Innovative and profitable businesses all have one thing in common: a diverse workforce.
Hiring professionals from a range of backgrounds, genders, races, and sexualities, generates a more diverse and complete skill set throughout the team. In bringing these skills to the heart of the business, the depth of conversation and variety of solutions produced, naturally increases with the wealth of diverse opinions at hand.
Globalisation of business is reflected in the increased diversity of their customer / consumer / client base, highlighting the importance of matching this with workforce diversity.. Ultimately, according to McKinsy ‘The most diverse companies are now more likely than ever to outperform less diverse peers on profitability’.
Hiring a diverse team is about removing bias, focusing on an individual’s ability to do the job regardless of race, gender, or educational background.
However, this is no easy feat! Unconscious bias is wrought throughout hiring, and is often described as prejudice or unsupported judgement, for or against someone being hired. This is a natural automatic reaction, caused by the brain referencing previous experiences; the unconscious factor makes this a difficult issue to resolve.
We must understand where the bias is, and then begin to change this. From training to new recruitment practices, it’s important that we think critically to shake up the system.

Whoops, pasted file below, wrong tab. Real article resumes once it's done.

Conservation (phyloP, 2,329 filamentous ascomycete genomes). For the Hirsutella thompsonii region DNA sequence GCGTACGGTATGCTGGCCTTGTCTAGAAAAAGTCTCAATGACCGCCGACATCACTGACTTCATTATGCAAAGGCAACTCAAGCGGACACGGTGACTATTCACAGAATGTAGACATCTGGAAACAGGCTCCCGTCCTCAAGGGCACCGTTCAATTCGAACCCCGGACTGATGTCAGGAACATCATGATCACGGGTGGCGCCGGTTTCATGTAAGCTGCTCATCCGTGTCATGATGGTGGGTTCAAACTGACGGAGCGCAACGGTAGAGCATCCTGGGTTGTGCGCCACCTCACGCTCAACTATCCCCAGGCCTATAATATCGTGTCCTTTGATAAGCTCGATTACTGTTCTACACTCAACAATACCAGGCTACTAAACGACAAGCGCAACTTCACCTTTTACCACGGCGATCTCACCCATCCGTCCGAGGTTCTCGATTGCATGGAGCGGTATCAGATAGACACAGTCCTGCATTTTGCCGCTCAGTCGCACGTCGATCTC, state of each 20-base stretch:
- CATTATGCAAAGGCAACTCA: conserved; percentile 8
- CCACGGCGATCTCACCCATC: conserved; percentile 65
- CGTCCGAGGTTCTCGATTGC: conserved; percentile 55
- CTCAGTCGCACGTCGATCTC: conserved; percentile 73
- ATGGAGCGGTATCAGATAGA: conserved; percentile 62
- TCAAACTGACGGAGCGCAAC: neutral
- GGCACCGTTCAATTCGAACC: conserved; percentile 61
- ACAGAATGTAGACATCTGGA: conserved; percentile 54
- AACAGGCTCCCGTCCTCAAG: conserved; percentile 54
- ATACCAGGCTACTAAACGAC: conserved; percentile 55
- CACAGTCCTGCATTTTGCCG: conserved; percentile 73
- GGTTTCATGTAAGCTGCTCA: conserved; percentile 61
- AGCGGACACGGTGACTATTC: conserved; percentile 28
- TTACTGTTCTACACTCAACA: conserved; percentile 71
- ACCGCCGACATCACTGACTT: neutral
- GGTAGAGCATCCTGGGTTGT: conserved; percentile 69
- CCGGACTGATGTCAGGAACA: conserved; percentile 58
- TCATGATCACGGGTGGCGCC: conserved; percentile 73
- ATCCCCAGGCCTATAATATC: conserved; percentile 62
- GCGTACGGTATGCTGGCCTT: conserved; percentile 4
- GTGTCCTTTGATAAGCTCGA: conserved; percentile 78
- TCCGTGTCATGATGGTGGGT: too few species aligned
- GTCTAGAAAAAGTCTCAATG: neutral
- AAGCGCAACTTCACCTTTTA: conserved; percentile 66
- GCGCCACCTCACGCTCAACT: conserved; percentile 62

Start with measuring your diversity. Each company has its own way of measuring current levels of diversity, this can be done through your HR system or, anonymous surveys are always good too!
Then… look forward. Where do you want to be in a year? 2 years? It may be hard to go from zero to hero within 6 months unless you’re planning on hiring on a mass level, so set yourself where you want to be and know the steps you’ll need to get there.
Train train train…
Train your team to understand what unconscious bias is and what they may be drawn to in CVs. Common bias can be around geographies, education, gender or affinity. For example, stereotypes of where someone lives, or the fact that you recognise where they may have studied may mean that you are more drawn to a CV. Remember, this isn’t a character flaw, but it is an unconscious way that bias enters our lives.
Objectivity is the key.
Job openings should have clear and objective duties, and always be defined before you start hiring. Otherwise, you have the pitfall of positions being adjusted during the hiring process to fit candidates.
Create a diverse interview panel.
At Intel the diversity of more women and people of colour being hired increased from 31% to 45% when the interview panels included at least 2 people from different backgrounds, races or genders. Also, this means interviewees will feel represented within your company.
Neutral language is key in job descriptions.
Any language that is more masculine (such as strong, competitive, and driven) should be avoided. Although women are still strong, competitive, and driven, there is data to prove that they are less likely to apply for jobs that contain masculine words such as these. Instead chose more neutral words like exceptional, comparative, and motivated.
And finally, create a standardised process for all of your applicants.
Make sure you treat each candidate equally, and you can do this by making sure that everyone has to go through the same process for each role which reduces improvisation which could favour certain groups of people over others.
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